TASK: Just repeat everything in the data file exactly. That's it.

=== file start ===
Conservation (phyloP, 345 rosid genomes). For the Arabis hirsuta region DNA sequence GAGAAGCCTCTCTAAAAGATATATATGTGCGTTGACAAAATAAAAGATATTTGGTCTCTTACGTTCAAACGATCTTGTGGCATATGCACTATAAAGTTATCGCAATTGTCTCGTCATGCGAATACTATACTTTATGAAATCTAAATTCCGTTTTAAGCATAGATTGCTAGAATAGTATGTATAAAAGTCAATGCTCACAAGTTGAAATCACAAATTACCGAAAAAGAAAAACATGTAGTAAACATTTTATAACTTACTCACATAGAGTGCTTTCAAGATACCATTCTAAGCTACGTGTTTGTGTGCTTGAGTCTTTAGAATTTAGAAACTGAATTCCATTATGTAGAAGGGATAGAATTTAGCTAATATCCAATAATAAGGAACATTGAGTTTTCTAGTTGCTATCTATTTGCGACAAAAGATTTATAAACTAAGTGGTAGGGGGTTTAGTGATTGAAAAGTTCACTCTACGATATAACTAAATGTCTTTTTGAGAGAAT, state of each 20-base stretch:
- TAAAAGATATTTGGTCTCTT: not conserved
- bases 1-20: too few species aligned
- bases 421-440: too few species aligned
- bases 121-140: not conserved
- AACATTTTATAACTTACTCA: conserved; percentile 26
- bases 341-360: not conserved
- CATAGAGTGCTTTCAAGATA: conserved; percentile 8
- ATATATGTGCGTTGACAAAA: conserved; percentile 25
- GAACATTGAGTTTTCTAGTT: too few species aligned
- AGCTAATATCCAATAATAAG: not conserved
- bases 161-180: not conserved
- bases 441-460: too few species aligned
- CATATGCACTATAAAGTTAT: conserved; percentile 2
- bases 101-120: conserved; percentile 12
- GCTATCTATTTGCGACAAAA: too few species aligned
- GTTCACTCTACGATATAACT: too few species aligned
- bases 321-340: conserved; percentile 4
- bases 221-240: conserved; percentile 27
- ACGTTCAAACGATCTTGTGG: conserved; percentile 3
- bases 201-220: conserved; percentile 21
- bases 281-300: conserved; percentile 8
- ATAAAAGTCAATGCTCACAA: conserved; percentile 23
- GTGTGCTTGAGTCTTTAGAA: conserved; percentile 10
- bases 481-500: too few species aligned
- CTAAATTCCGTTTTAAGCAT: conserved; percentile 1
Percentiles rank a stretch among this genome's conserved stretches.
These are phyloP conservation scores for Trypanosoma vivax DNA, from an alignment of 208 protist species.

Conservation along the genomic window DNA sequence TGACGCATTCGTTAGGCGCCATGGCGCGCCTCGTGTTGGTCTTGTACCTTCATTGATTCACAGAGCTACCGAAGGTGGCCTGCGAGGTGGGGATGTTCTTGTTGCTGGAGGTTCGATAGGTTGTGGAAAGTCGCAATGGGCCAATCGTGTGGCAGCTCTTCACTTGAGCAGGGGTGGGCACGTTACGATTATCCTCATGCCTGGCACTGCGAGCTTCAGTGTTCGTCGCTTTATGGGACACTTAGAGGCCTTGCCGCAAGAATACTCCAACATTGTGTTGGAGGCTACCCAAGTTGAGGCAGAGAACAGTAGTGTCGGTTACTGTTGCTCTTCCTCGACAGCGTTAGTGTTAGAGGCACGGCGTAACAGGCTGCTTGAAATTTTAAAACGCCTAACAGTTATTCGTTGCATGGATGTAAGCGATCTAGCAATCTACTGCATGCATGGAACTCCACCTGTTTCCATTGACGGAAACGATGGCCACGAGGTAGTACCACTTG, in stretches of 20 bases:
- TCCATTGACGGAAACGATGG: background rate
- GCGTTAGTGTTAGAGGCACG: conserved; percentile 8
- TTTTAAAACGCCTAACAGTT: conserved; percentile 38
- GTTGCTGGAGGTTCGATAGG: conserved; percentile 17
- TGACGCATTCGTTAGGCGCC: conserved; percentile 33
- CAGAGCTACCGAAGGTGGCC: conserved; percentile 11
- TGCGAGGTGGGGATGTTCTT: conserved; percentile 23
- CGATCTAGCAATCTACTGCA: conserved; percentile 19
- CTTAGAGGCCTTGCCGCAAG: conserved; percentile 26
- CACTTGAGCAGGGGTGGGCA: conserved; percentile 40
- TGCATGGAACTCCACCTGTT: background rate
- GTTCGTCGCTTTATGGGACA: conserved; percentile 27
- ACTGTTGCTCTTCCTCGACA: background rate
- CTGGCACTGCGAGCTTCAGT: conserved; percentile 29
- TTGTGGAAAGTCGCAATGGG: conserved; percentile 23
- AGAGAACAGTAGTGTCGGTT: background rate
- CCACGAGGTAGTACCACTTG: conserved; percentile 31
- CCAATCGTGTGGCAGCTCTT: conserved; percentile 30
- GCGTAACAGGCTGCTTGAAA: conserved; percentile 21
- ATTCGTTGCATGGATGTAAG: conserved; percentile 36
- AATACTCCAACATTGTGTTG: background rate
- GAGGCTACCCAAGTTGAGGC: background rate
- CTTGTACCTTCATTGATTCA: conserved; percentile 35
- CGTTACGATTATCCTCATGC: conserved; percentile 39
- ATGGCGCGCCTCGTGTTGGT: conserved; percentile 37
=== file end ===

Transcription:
Conservation (phyloP, 345 rosid genomes). For the Arabis hirsuta region DNA sequence GAGAAGCCTCTCTAAAAGATATATATGTGCGTTGACAAAATAAAAGATATTTGGTCTCTTACGTTCAAACGATCTTGTGGCATATGCACTATAAAGTTATCGCAATTGTCTCGTCATGCGAATACTATACTTTATGAAATCTAAATTCCGTTTTAAGCATAGATTGCTAGAATAGTATGTATAAAAGTCAATGCTCACAAGTTGAAATCACAAATTACCGAAAAAGAAAAACATGTAGTAAACATTTTATAACTTACTCACATAGAGTGCTTTCAAGATACCATTCTAAGCTACGTGTTTGTGTGCTTGAGTCTTTAGAATTTAGAAACTGAATTCCATTATGTAGAAGGGATAGAATTTAGCTAATATCCAATAATAAGGAACATTGAGTTTTCTAGTTGCTATCTATTTGCGACAAAAGATTTATAAACTAAGTGGTAGGGGGTTTAGTGATTGAAAAGTTCACTCTACGATATAACTAAATGTCTTTTTGAGAGAAT, state of each 20-base stretch:
- TAAAAGATATTTGGTCTCTT: not conserved
- bases 1-20: too few species aligned
- bases 421-440: too few species aligned
- bases 121-140: not conserved
- AACATTTTATAACTTACTCA: conserved; percentile 26
- bases 341-360: not conserved
- CATAGAGTGCTTTCAAGATA: conserved; percentile 8
- ATATATGTGCGTTGACAAAA: conserved; percentile 25
- GAACATTGAGTTTTCTAGTT: too few species aligned
- AGCTAATATCCAATAATAAG: not conserved
- bases 161-180: not conserved
- bases 441-460: too few species aligned
- CATATGCACTATAAAGTTAT: conserved; percentile 2
- bases 101-120: conserved; percentile 12
- GCTATCTATTTGCGACAAAA: too few species aligned
- GTTCACTCTACGATATAACT: too few species aligned
- bases 321-340: conserved; percentile 4
- bases 221-240: conserved; percentile 27
- ACGTTCAAACGATCTTGTGG: conserved; percentile 3
- bases 201-220: conserved; percentile 21
- bases 281-300: conserved; percentile 8
- ATAAAAGTCAATGCTCACAA: conserved; percentile 23
- GTGTGCTTGAGTCTTTAGAA: conserved; percentile 10
- bases 481-500: too few species aligned
- CTAAATTCCGTTTTAAGCAT: conserved; percentile 1
Percentiles rank a stretch among this genome's conserved stretches.
These are phyloP conservation scores for Trypanosoma vivax DNA, from an alignment of 208 protist species.

Conservation along the genomic window DNA sequence TGACGCATTCGTTAGGCGCCATGGCGCGCCTCGTGTTGGTCTTGTACCTTCATTGATTCACAGAGCTACCGAAGGTGGCCTGCGAGGTGGGGATGTTCTTGTTGCTGGAGGTTCGATAGGTTGTGGAAAGTCGCAATGGGCCAATCGTGTGGCAGCTCTTCACTTGAGCAGGGGTGGGCACGTTACGATTATCCTCATGCCTGGCACTGCGAGCTTCAGTGTTCGTCGCTTTATGGGACACTTAGAGGCCTTGCCGCAAGAATACTCCAACATTGTGTTGGAGGCTACCCAAGTTGAGGCAGAGAACAGTAGTGTCGGTTACTGTTGCTCTTCCTCGACAGCGTTAGTGTTAGAGGCACGGCGTAACAGGCTGCTTGAAATTTTAAAACGCCTAACAGTTATTCGTTGCATGGATGTAAGCGATCTAGCAATCTACTGCATGCATGGAACTCCACCTGTTTCCATTGACGGAAACGATGGCCACGAGGTAGTACCACTTG, in stretches of 20 bases:
- TCCATTGACGGAAACGATGG: background rate
- GCGTTAGTGTTAGAGGCACG: conserved; percentile 8
- TTTTAAAACGCCTAACAGTT: conserved; percentile 38
- GTTGCTGGAGGTTCGATAGG: conserved; percentile 17
- TGACGCATTCGTTAGGCGCC: conserved; percentile 33
- CAGAGCTACCGAAGGTGGCC: conserved; percentile 11
- TGCGAGGTGGGGATGTTCTT: conserved; percentile 23
- CGATCTAGCAATCTACTGCA: conserved; percentile 19
- CTTAGAGGCCTTGCCGCAAG: conserved; percentile 26
- CACTTGAGCAGGGGTGGGCA: conserved; percentile 40
- TGCATGGAACTCCACCTGTT: background rate
- GTTCGTCGCTTTATGGGACA: conserved; percentile 27
- ACTGTTGCTCTTCCTCGACA: background rate
- CTGGCACTGCGAGCTTCAGT: conserved; percentile 29
- TTGTGGAAAGTCGCAATGGG: conserved; percentile 23
- AGAGAACAGTAGTGTCGGTT: background rate
- CCACGAGGTAGTACCACTTG: conserved; percentile 31
- CCAATCGTGTGGCAGCTCTT: conserved; percentile 30
- GCGTAACAGGCTGCTTGAAA: conserved; percentile 21
- ATTCGTTGCATGGATGTAAG: conserved; percentile 36
- AATACTCCAACATTGTGTTG: background rate
- GAGGCTACCCAAGTTGAGGC: background rate
- CTTGTACCTTCATTGATTCA: conserved; percentile 35
- CGTTACGATTATCCTCATGC: conserved; percentile 39
- ATGGCGCGCCTCGTGTTGGT: conserved; percentile 37